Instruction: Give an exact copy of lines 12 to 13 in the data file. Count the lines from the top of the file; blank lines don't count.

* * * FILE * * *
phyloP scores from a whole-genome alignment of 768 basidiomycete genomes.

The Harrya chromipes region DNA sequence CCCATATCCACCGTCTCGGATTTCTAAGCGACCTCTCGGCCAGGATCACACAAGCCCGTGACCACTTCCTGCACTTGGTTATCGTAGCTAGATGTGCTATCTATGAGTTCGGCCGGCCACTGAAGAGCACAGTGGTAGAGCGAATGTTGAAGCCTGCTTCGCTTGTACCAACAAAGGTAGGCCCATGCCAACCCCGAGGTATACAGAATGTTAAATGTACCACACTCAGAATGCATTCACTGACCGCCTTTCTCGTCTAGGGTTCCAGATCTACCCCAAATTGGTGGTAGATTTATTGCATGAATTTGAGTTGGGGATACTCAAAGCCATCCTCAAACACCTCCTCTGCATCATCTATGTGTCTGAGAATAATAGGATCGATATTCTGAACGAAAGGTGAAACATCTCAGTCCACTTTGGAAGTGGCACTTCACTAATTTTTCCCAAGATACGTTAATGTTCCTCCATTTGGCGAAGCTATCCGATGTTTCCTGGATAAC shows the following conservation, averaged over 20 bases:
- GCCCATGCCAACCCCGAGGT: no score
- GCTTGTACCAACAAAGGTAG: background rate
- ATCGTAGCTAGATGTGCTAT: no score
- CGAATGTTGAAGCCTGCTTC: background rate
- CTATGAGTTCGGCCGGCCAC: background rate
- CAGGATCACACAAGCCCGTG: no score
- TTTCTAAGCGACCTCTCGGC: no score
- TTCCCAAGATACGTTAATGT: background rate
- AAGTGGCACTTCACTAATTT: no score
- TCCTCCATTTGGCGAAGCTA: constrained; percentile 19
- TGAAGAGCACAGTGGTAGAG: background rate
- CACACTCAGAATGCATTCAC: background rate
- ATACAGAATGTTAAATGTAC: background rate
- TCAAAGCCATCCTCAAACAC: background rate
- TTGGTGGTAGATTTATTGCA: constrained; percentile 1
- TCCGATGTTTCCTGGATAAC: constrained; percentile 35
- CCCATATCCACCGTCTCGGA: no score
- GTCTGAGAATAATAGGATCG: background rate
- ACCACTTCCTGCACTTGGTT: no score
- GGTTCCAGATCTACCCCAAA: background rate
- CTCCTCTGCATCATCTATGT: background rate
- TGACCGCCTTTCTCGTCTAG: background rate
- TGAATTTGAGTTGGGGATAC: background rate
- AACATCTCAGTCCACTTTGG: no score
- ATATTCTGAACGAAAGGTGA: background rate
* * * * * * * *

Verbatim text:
- TCCTCCATTTGGCGAAGCTA: constrained; percentile 19
- TGAAGAGCACAGTGGTAGAG: background rate